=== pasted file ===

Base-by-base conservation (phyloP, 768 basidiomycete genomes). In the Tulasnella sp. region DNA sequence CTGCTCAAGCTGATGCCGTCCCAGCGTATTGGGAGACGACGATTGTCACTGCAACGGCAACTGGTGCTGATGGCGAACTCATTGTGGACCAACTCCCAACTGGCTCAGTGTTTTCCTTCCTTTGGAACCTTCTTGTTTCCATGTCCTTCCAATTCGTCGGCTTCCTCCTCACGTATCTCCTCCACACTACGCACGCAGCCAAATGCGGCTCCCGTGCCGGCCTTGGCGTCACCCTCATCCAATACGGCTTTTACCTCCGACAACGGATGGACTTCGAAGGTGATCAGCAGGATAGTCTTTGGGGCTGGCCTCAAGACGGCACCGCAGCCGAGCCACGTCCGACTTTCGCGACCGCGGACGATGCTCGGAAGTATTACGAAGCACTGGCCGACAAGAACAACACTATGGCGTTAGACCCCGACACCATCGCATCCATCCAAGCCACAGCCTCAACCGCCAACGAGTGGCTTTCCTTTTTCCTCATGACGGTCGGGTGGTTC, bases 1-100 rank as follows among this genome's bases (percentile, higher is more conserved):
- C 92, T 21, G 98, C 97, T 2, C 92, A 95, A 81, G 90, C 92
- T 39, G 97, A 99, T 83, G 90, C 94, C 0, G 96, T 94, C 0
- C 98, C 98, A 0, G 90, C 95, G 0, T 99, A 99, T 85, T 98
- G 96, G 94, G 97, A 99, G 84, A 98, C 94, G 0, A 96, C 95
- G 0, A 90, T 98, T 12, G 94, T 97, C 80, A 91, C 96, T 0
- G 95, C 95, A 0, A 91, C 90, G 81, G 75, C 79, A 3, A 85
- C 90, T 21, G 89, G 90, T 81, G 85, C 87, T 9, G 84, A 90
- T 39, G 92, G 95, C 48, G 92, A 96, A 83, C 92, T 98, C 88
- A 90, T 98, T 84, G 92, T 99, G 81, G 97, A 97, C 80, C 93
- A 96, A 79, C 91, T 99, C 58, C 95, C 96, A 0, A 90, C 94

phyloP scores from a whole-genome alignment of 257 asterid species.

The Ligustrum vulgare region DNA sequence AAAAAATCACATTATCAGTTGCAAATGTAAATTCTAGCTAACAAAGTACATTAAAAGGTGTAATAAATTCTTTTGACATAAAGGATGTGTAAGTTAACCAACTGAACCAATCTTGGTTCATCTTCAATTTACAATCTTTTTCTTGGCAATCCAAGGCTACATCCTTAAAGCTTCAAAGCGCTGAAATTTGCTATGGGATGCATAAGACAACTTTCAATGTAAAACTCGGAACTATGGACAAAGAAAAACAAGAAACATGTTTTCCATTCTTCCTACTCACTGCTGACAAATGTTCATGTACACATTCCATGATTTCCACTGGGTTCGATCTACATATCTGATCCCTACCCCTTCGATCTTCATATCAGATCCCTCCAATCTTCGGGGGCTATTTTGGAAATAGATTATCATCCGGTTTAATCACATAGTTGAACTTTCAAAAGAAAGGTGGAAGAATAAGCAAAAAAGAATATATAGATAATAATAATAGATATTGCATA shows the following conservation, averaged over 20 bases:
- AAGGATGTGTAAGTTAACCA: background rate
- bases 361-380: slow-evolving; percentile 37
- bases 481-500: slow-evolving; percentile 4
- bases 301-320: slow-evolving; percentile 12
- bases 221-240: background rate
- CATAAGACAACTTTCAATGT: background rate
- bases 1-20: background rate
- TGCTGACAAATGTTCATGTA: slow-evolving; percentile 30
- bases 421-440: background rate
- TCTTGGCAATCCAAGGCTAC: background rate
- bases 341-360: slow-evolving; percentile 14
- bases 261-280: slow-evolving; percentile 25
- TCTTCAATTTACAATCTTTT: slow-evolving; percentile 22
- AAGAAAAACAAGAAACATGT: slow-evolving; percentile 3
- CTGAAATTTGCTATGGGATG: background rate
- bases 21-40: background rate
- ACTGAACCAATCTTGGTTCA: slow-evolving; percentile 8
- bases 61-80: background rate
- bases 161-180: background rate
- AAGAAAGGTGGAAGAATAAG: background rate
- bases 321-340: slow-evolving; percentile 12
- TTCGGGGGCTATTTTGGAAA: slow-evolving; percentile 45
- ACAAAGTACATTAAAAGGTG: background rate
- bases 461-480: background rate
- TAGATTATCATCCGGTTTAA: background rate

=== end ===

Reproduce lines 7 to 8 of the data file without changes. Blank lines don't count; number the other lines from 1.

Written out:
- G 95, C 95, A 0, A 91, C 90, G 81, G 75, C 79, A 3, A 85
- C 90, T 21, G 89, G 90, T 81, G 85, C 87, T 9, G 84, A 90